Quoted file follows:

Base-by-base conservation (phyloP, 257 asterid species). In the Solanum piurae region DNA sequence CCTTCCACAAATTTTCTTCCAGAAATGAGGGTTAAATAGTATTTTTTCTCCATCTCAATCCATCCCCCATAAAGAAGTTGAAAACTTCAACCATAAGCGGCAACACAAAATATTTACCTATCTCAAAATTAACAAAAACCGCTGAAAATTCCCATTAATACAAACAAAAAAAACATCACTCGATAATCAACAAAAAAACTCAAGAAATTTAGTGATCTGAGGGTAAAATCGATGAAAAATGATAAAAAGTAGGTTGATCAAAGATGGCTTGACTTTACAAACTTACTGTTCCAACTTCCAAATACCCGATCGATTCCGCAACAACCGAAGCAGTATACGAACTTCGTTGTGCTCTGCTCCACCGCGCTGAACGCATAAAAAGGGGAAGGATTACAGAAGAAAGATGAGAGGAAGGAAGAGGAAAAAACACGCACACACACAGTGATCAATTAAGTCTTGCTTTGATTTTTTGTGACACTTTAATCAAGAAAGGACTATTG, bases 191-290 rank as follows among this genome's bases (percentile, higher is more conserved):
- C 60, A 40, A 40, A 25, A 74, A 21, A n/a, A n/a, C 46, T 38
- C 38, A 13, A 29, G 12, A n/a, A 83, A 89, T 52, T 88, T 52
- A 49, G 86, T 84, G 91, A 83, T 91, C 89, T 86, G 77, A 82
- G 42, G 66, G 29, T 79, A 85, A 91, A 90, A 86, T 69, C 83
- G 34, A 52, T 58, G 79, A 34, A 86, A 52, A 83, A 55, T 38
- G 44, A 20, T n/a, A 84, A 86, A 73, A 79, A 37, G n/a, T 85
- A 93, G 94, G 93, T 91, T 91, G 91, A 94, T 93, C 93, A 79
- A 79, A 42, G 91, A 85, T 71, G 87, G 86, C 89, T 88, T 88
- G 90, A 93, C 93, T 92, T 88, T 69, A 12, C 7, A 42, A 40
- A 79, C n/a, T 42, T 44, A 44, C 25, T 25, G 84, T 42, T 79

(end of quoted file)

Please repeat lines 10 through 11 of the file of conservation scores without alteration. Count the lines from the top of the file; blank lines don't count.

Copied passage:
- G 90, A 93, C 93, T 92, T 88, T 69, A 12, C 7, A 42, A 40
- A 79, C n/a, T 42, T 44, A 44, C 25, T 25, G 84, T 42, T 79